Tuesday, February 19, 2008


There are many beginnings to my journey. It's hard to pick one to talk about. But one beginning involves Shelly (who I hope is still around sometimes) and how this whole blog started.

I had just started my search back in April 2007. I was getting ready to give a talk on the topic of "Home." I was sitting in my favorite coffee shop when Shelly came over to me and asked what I was writing. I told her about the talk I was working on and told her that it was slow going. I was distracted. And for some reason, I mentioned that I was searching for my first family. Without batting an eye, she told me she was adopted as well. I don't know what made me say it. But she didn't seem surprised and we talked for hours about it that day. (And many days thereafter.)

Now I am reading through Betty Jean Lifton's Journey of the Adopted Self. And I was struck, this morning, by her comments about home. They struck various chords in me, and it took me back to that talk I wrote and gave last spring. And since I was thinking about it, I started reading through the text again.

Not all of it is appropriate to reprint here. (There's a lot in it that's specific to the audience for which it was intended.) But I'm struck by how much of what I wrote was shaped by adoption, even though, in the final version of the text, I don't mention adoption. The first page or so, really stuck with me, and seemed to echo (indirectly) Lifton's comments. Home seems like such an important and difficult issue for me, as an adoptee. Figuring out where home is, and what home is, or even whether I truly have a home. All of that weighs on me as I think through this topic.

On the off chance it might be of interest to someone else, I offer you the opening paragraphs of that talk "The Long Way Home":

"Home is where, when you go there, they have to take you in." A friend of mine said this to me once. At the risk of playing on your emotions, she's dead now. She killed herself less than twelve months after saying these words to me. My response, at the time, was that "home is where, when you go there, they want to take you in." It struck me, upon hearing of her death, that she never found home. She was lost, and alone, and never found a place where she felt as though she was wanted.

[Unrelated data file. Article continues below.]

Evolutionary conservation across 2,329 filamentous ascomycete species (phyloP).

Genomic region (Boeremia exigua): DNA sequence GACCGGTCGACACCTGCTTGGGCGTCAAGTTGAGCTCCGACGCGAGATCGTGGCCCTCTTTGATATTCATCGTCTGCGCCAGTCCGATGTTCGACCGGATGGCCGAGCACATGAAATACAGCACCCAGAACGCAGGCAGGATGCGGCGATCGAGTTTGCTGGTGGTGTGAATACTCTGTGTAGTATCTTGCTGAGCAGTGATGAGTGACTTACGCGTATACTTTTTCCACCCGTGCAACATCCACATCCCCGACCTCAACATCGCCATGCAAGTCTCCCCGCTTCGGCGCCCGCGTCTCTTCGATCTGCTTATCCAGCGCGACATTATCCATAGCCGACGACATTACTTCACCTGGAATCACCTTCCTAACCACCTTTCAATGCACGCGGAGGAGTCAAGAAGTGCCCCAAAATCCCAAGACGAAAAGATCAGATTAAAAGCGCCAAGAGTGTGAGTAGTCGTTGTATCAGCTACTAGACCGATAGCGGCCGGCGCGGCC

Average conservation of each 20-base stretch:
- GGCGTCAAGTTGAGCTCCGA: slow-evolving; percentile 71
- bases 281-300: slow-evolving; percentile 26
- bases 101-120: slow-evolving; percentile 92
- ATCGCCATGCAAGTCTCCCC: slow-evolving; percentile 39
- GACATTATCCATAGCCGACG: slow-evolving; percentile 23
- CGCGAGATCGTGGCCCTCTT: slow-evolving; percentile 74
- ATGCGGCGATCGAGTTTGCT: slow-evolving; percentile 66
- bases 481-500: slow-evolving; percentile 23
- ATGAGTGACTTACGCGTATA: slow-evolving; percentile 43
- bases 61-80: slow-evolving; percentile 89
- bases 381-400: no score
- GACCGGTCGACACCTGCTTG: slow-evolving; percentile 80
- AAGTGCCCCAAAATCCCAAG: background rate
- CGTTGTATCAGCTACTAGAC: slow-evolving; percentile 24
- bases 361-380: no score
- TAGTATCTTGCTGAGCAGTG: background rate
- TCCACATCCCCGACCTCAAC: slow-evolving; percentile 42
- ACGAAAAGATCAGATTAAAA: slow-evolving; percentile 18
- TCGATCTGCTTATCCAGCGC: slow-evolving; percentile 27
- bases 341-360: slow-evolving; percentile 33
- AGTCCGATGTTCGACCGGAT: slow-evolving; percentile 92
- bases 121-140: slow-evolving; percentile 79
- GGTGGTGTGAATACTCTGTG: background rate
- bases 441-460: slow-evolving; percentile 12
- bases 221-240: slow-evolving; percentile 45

I tell jokes during these talks, and during my classroom lectures, because I'm afraid I get too heavy, too serious. I don't want to take myself too seriously. And I don't want others to take me too seriously, either. I don't know how to tell light, happy stories. And the truths I've found, while sometimes reassuring and comforting, don't usually seem light-hearted. So today I've started by relating to you one of the saddest, darkest moments in my life. I figure I can only go up from here.

Over the years, I've talked with several people about what "home" means. One theme keeps coming through all of these discussions. Acceptance. Fitting in. Belonging. Wherever we don't fit isn't home. And wherever we do, is. When we feel as though we belong, we feel "at home." That is all there is to it. The rest is elaboration.

Other important things seem so complicated. What is evil? What is love? What is comfort? What is tolerance? What is salvation? All of these are difficult and complicated questions. What is home? That seems easy enough. It's where, when you go there, they want to take you in. And, just as importantly, you want to be there. And it doesn't matter who they are. Whoever. All that matters is that you belong. That belonging is what connects us to the world, to others, to humanity.

What is complicated is finding that place and those people. Finding out what you need to belong. That can be the hardest thing in the world. And sad as hell when it isn't found, even terribly tragic. How much can we survive when we are home? And how easily can we be devastated when we aren't?


elizabeth said...

I've always thought of Paris as my home.

It was definitley interesting, thanks for posting.

phil said...

For me, it's a small group of friends from college... Wherever they are, that's home.

And too often, I can't be there.